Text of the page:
AND THEN… I hand all this over to someone in Outer Mongolia and they re-cut it into something else again….
Our 20th century perception of creative art is as something that is fixed, finished and complete. But the 21st century perception of art (and subsequently the way young people will forever view art and creativity) is as something that is Never complete, something that can Always change and moreover something that they Themselves can proactively change.
And that’s the real reason I get excited by the simple idea of being able to throw project files around from application to application and having a more parallel, rather than linear, production process on the different elements, both aural and visual, in a project….. that simple technical evolution changes how we view and engage with art forever…
An interesting short article refuting some of Prensky’s approach from NESTA (UK’s National Endownment For Science Technology and the Arts)
The notions of digital native and digital immigrant may be useful slogans for provoking argument. There have been clear social and cultural shifts that need to be investigated because they are deep and profound. However, the slogan does not stand up to inspection:
The vast majority of children in advanced economies spend less than 30 minutes a day on computer games. The main demographic for computer games players is in fact 20-35 year-olds.
The notion of a teenager tied to the phone calling their friends as an illustrative concept pre-dates the mobile phone (see 1960s US sitcoms). Most adults can afford to use voice rather than the cheaper SMS. Also 76% of adults in the UK have mobiles phones – this does not seem to indicate a major generation divide.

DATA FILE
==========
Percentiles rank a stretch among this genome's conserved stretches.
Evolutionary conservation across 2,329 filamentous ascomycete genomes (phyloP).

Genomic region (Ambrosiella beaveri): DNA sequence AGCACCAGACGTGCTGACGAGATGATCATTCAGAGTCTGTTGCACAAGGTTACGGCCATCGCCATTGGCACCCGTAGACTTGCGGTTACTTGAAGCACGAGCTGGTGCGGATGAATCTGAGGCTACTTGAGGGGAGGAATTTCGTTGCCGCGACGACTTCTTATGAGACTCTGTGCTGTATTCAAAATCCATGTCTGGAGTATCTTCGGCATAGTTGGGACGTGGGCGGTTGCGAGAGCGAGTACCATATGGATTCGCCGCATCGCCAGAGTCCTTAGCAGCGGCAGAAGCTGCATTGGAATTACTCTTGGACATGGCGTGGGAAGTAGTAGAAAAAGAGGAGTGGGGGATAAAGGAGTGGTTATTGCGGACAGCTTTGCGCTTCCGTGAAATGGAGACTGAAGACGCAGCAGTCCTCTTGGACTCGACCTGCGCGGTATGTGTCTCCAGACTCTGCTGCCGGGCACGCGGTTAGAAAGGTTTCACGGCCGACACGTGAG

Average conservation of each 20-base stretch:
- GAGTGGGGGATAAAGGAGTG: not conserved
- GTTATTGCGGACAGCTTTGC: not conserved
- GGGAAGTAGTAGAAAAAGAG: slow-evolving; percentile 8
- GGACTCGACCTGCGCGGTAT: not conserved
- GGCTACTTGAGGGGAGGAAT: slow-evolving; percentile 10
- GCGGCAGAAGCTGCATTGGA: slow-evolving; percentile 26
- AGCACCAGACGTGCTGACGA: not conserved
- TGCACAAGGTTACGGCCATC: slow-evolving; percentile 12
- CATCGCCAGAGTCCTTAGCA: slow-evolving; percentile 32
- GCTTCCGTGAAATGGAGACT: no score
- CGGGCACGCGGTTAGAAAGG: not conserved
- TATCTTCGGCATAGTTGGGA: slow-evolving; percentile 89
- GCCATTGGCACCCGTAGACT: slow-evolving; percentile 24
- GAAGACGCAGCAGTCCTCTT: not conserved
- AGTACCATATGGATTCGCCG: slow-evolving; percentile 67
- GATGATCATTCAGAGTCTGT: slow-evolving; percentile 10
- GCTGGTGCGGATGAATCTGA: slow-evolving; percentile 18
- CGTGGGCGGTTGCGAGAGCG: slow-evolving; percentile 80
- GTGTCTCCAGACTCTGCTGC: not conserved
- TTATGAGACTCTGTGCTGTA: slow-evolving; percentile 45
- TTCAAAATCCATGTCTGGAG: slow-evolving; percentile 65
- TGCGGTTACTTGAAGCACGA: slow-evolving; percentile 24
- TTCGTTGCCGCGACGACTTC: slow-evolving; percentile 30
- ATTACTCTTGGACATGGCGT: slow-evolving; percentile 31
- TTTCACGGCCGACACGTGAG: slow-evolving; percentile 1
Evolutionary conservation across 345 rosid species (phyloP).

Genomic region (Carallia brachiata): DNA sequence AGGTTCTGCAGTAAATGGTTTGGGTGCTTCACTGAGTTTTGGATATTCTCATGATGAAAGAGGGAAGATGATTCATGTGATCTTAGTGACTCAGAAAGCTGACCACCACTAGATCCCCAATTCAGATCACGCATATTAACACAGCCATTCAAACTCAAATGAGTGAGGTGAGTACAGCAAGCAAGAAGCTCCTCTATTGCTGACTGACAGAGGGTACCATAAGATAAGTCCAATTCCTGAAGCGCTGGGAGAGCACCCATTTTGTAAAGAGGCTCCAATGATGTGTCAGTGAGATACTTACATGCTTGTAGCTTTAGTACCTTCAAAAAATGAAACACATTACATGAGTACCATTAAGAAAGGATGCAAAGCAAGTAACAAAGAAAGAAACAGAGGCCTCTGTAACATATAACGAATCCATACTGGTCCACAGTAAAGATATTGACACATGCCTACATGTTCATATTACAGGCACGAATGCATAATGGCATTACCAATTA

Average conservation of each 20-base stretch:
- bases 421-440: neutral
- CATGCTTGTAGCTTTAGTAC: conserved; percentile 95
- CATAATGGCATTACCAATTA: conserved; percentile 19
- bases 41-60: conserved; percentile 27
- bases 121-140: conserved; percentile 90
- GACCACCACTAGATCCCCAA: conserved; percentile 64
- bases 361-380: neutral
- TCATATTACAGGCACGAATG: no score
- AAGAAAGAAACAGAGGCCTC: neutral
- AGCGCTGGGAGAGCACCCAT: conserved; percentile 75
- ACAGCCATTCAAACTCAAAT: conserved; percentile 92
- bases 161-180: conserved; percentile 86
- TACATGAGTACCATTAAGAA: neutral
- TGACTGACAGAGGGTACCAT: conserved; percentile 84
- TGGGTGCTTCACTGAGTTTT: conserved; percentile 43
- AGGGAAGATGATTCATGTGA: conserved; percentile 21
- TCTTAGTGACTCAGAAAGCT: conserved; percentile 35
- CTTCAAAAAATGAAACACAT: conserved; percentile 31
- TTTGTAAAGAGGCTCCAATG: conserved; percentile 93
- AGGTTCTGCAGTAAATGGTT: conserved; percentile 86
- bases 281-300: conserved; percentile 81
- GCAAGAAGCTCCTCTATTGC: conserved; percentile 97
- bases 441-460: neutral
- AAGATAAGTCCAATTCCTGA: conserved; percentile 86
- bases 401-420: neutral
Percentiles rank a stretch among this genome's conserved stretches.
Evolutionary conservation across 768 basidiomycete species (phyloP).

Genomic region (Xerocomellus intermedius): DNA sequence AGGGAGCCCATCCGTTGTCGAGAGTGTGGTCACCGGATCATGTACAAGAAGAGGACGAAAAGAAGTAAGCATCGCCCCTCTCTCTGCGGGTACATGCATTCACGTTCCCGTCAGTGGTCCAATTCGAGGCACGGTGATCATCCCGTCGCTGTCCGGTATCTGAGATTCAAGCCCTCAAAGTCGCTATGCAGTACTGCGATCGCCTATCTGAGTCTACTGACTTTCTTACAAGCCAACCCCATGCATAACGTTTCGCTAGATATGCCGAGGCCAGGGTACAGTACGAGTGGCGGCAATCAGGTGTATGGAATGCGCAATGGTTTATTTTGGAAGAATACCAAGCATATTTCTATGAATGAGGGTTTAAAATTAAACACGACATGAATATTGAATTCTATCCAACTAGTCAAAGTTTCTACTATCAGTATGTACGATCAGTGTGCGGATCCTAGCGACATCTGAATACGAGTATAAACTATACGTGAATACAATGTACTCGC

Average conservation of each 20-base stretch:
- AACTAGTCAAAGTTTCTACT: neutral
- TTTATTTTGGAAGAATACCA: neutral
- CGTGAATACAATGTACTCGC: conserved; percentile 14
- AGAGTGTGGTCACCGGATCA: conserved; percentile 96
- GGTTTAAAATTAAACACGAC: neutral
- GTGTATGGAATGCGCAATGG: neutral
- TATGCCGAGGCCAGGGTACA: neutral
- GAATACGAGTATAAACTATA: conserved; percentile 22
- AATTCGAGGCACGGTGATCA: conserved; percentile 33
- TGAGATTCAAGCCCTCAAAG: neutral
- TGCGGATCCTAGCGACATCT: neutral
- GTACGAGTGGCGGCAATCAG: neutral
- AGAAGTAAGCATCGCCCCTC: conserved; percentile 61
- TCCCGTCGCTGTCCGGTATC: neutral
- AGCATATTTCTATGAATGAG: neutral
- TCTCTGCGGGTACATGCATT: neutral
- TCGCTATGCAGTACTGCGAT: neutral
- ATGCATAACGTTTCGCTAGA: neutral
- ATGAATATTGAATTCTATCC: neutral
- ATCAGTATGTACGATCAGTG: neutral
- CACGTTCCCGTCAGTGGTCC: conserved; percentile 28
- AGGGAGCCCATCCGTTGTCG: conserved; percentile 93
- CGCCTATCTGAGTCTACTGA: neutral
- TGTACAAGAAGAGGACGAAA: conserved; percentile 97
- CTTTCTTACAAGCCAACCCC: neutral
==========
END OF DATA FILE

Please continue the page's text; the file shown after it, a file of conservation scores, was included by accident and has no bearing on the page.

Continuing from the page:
Professional adults actually make more significant use of the different capabilities of ICT than anyone else – think of architects or accountants… or zoologists. Examine sales figures and marketing strategies of any major systems vendor.
From the US: the highest usage of the internet at home is among 35-44 year-olds (29.2%).
There is plenty of anecdotal evidence that testifies that not all teenagers spend lots of time with technology. They do lots of other things instead – riding horses, playing music, skateboarding or whatever.
BurnStation is a cool new art project meets Copyleft . . . . .
BURN STATION is a mobile copying station which – as it travels through suburban spaces – supports the free distribution music and audio. It is software as well as a local network. But above all BURN STATION is a social event which congregates people together to listen, select and copy net label and net radio audio files with a Copyleft Licence. BURN STATION is an open source and a non-commercial project involving the new means of free networked distribution. It is based on the BURN STATION software which was developed by Platoniq and Rama as a 100% Free software. BURN STATION aims to establish links between the media space and the physical space of the city.